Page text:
I can't actually remember why I began f/b - probably to keep up with my kids, but now I do it more than they do. A lot of people begin by wanting to use it to promote themselves (their book, poetry readings, projects etc) but unless they engage at some other level this doesn't tend to get very far because it's the most boring way of using f/b.

Yes, I think we do, now as ever, need the warmth and conviviality of a hearth. Online is where we now often go to build it - the new hearth. There is something decidedly chilling about this - something decidedly hopeful too, perhaps. And odd. The thing that is partly responsible for making us increasingly insular also brings us together. It can take up too much time, of course. But time away from what? Before online etc we were all watching too much TV - well not me of course, being a Steinery parent and covering the TV with a shawl and knitted gnomes, but you know.

I don't think I could now do the keeping up with blogs thing that I used to. Doing that properly could take huge amounts of time. I think f/b makes it easier to be connected with several things all at once - without it necessarily cutting such a swathe into one's time and energy resources. Though of course it could do that.

To be young and easy under the apple trees is, I think, a renewable state. We just have to be open to doing different things - and to reinventing ourselves. I feel a need to do this on a regular basis. I have the sneaky feeling that if I began to analyse this it might not stand up to scrutiny. So I won't.
Schwestahly greetings to you this bright and sunny bank holiday Monday.

I don't know if blogging counts as social networking. Does it? Will need to check with the Authorities. (Psychotic - moi?) Mwah! x

Anna MR said...

Of course it does (blogging. Count as social networking), because it's the only form of social networking that I do, really (emails and such personal stuff don't count. They are not social networking; you can ask The Authorities, if you are in doubt). And we can't have me totally without a social network. That wouldn't be fair.

But yes, absolutely; I felt the need to blog. I think there was a combination of reasons behind it: I was in Hawai'i, and whilst I wanted to write down my impressions somewhere and share them with the people back home (although initially I was horrendously shy about giving the addie to anyone i knew), I know I also carried within me a deep sense of loneliness. The marriage was new but i was finding out that it left me psychologically alone. So I was hoping for kindred spirits and a hearth, even if I couldn't [bring myself to] articulate it in so many words.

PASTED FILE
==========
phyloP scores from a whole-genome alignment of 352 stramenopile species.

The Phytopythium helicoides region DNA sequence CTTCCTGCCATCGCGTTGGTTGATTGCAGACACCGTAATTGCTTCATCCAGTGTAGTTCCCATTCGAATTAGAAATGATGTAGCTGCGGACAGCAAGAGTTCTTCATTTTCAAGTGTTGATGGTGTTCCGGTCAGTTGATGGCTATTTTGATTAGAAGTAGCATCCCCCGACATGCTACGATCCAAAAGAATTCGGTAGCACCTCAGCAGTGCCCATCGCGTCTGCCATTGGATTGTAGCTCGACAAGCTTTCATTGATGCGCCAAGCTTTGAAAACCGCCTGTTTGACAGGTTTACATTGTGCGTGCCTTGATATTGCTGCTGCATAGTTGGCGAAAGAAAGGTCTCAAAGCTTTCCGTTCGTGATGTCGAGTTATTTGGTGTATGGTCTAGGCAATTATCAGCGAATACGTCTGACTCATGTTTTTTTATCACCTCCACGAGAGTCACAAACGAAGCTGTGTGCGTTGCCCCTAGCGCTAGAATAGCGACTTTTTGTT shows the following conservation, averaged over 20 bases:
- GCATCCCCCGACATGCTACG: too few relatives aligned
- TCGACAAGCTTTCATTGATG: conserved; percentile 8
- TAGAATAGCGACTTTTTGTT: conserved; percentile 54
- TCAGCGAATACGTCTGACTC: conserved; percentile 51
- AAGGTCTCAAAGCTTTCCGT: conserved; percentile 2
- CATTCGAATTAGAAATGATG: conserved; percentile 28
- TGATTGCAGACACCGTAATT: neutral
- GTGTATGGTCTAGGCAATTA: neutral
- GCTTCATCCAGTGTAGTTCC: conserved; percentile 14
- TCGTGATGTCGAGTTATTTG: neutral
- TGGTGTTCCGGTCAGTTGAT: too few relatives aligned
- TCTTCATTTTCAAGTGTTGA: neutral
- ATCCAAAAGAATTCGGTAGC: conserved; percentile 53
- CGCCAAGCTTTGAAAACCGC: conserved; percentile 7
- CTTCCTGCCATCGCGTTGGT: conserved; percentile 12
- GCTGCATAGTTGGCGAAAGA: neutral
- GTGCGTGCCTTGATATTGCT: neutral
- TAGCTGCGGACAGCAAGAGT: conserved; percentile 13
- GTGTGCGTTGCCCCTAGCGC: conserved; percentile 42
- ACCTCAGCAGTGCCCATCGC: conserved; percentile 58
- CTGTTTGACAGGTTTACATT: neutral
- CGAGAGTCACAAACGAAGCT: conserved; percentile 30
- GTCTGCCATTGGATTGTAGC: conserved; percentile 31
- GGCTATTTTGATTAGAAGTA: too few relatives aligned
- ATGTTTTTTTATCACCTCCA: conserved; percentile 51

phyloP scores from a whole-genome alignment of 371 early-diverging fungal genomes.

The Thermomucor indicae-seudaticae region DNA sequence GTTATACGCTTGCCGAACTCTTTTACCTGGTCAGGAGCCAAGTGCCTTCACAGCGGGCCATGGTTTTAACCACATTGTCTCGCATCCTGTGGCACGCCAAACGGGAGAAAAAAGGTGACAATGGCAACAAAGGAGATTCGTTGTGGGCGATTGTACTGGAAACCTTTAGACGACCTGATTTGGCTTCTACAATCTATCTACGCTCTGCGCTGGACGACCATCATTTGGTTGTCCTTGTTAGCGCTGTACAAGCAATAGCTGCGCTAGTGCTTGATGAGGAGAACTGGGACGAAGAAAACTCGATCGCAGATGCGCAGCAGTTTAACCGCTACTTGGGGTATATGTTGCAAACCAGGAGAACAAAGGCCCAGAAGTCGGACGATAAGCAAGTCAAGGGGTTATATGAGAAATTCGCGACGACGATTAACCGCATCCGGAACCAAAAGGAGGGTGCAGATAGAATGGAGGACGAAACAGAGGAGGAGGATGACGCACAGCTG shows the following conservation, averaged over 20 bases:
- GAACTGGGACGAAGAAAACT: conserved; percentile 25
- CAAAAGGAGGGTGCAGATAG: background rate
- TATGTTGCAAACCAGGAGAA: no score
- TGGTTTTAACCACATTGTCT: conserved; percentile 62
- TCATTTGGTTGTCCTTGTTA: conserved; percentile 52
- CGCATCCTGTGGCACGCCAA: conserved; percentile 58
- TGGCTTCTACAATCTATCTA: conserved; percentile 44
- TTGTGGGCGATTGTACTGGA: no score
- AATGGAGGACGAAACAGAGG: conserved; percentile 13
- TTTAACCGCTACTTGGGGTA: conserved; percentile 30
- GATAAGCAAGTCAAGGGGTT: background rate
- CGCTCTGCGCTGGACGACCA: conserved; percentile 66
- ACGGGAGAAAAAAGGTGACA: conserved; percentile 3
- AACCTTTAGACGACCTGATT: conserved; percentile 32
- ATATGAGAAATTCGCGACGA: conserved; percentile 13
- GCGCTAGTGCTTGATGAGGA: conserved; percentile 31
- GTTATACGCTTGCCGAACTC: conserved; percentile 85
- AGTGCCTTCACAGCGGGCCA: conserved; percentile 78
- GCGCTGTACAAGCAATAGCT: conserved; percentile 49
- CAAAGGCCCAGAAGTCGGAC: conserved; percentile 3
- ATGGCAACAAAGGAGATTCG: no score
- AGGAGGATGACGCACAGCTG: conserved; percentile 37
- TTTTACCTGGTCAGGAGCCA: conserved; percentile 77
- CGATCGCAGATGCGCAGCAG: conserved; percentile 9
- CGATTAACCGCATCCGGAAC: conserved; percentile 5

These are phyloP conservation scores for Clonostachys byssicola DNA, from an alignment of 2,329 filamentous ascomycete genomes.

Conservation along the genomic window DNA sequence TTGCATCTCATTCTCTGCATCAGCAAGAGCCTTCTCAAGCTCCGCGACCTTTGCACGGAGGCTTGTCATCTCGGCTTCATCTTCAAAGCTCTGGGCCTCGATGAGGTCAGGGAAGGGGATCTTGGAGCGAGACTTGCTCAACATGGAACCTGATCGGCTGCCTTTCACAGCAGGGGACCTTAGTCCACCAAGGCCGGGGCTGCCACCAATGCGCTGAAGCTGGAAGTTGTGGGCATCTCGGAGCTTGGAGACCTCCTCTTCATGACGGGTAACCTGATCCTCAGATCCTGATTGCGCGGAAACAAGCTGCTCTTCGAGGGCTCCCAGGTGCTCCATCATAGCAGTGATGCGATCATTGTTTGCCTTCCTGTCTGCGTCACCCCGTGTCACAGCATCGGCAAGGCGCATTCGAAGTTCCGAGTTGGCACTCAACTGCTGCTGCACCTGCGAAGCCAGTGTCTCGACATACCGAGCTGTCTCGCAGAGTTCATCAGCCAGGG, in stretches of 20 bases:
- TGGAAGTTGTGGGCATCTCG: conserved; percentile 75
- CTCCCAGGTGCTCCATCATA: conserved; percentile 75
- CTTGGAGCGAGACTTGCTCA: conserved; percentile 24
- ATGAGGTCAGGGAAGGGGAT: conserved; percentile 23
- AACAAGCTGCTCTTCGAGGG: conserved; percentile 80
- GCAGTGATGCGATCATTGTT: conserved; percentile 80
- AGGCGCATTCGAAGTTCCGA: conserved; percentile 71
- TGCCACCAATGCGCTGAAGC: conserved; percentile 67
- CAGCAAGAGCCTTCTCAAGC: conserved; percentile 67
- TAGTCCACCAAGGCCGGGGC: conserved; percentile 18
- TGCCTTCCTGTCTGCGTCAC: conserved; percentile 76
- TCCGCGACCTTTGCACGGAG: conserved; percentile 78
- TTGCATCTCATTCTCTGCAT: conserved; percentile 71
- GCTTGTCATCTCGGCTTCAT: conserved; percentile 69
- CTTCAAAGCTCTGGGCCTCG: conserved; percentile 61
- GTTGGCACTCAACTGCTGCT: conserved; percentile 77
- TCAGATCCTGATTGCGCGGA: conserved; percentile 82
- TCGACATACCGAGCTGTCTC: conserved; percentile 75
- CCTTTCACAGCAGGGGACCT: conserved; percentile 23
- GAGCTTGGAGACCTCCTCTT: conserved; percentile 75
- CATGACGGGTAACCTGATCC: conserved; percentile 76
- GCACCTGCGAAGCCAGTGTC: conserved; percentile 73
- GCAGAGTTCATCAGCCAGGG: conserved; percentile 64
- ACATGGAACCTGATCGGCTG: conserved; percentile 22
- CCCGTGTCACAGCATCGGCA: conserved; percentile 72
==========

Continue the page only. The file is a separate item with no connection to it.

And as a bonus, I slowly rediscovered myself as someone who enjoys writing, even though I still have no drive to write fiction or anything, really, apart from blog posts, this undiscovered country from whose bourn no traveller returns…

(…obviously, i am prone to taking on the odd writing challenge-charge or punishment. Just saying)

I spent years not really watching any telly at all (apart from very gruesome, depressing and horrible documentaries about the various evils men (as in people) inflict upon their fellow men. I would record them and watch them in great swathes, sometimes until six in the morning. Cheerful business, to be sure). However, just as of late I've started to follow various series: The Wire, Treme, Silent Witness (praise be, it has returned with a new series), Midsomer Murders (yes, I know, I know). It is, i think, incredibly wonderful and (as I try to tell myself) totally deserved after all the Very Brainy Stuff I [try to] get up to otherwise. (Quite often, these brilliant telly soirées are accompanied with a glass or three (I have very small and very beloved and beautiful crystal wine glasses, so back off, I'm not strictly speaking boozing) of red wine. Ah, domestic bliss, to be sure.)

To be young and easy under the apple boughs is perhaps a state of mind rather than an age condition, yes. It is time to try and bring playing back into life – if it ever really went. i fear it might've. High time for its return.

No scrutiny needed, you're a brilliantly multi-faceted human critter, Scwesterleinchen, on all your various facets. So just watch it.